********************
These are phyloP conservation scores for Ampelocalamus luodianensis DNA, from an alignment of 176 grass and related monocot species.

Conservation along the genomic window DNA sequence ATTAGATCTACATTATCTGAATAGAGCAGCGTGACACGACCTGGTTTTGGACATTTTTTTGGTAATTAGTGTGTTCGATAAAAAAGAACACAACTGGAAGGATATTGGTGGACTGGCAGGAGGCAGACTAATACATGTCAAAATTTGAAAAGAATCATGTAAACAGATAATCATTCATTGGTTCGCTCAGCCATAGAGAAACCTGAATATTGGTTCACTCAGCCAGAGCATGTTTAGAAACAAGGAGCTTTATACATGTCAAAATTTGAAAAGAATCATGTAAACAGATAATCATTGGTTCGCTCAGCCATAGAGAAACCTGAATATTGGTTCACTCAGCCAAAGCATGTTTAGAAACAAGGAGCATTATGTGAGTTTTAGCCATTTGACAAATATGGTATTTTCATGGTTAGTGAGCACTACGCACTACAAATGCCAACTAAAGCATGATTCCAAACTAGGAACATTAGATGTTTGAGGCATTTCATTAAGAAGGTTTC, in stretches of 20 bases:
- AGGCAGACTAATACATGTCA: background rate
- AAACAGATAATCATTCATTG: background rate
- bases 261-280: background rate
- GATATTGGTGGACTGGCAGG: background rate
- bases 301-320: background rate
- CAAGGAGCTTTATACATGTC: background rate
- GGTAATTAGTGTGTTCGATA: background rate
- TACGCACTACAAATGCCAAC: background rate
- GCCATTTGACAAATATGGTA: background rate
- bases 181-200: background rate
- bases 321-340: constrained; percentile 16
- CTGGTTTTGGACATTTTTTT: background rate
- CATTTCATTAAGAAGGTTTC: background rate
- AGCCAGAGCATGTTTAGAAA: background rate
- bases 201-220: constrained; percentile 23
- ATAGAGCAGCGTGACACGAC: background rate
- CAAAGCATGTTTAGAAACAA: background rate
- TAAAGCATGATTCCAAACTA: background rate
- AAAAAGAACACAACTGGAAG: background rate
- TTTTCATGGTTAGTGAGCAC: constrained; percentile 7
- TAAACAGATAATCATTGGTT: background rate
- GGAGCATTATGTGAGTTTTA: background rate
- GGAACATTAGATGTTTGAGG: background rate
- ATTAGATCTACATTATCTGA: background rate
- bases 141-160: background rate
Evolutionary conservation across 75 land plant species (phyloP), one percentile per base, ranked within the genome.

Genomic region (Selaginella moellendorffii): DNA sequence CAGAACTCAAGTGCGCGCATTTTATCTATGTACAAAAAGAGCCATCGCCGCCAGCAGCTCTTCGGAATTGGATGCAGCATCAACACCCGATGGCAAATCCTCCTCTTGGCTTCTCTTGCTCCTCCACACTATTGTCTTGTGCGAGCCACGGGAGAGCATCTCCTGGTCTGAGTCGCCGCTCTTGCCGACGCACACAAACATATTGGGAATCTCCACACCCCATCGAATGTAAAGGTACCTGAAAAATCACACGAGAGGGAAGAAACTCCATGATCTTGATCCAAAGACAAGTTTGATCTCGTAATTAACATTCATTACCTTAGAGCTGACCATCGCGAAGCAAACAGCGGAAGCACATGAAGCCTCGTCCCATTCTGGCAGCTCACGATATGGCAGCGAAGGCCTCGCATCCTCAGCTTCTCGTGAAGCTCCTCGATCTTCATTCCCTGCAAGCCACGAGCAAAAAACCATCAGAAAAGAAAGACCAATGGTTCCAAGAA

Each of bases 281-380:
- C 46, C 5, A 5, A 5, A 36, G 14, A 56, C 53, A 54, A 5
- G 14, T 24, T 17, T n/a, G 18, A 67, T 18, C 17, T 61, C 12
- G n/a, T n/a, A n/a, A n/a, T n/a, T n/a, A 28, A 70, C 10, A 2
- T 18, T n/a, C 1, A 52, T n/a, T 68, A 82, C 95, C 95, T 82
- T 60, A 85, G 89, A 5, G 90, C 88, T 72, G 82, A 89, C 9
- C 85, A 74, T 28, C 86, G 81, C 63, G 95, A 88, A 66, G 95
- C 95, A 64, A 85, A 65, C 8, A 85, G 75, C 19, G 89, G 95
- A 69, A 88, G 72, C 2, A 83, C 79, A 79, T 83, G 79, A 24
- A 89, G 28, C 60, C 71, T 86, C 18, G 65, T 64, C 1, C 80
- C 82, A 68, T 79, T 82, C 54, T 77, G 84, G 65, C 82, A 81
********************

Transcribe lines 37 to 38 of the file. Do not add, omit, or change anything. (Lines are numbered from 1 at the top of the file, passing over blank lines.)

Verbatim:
- C 95, A 64, A 85, A 65, C 8, A 85, G 75, C 19, G 89, G 95
- A 69, A 88, G 72, C 2, A 83, C 79, A 79, T 83, G 79, A 24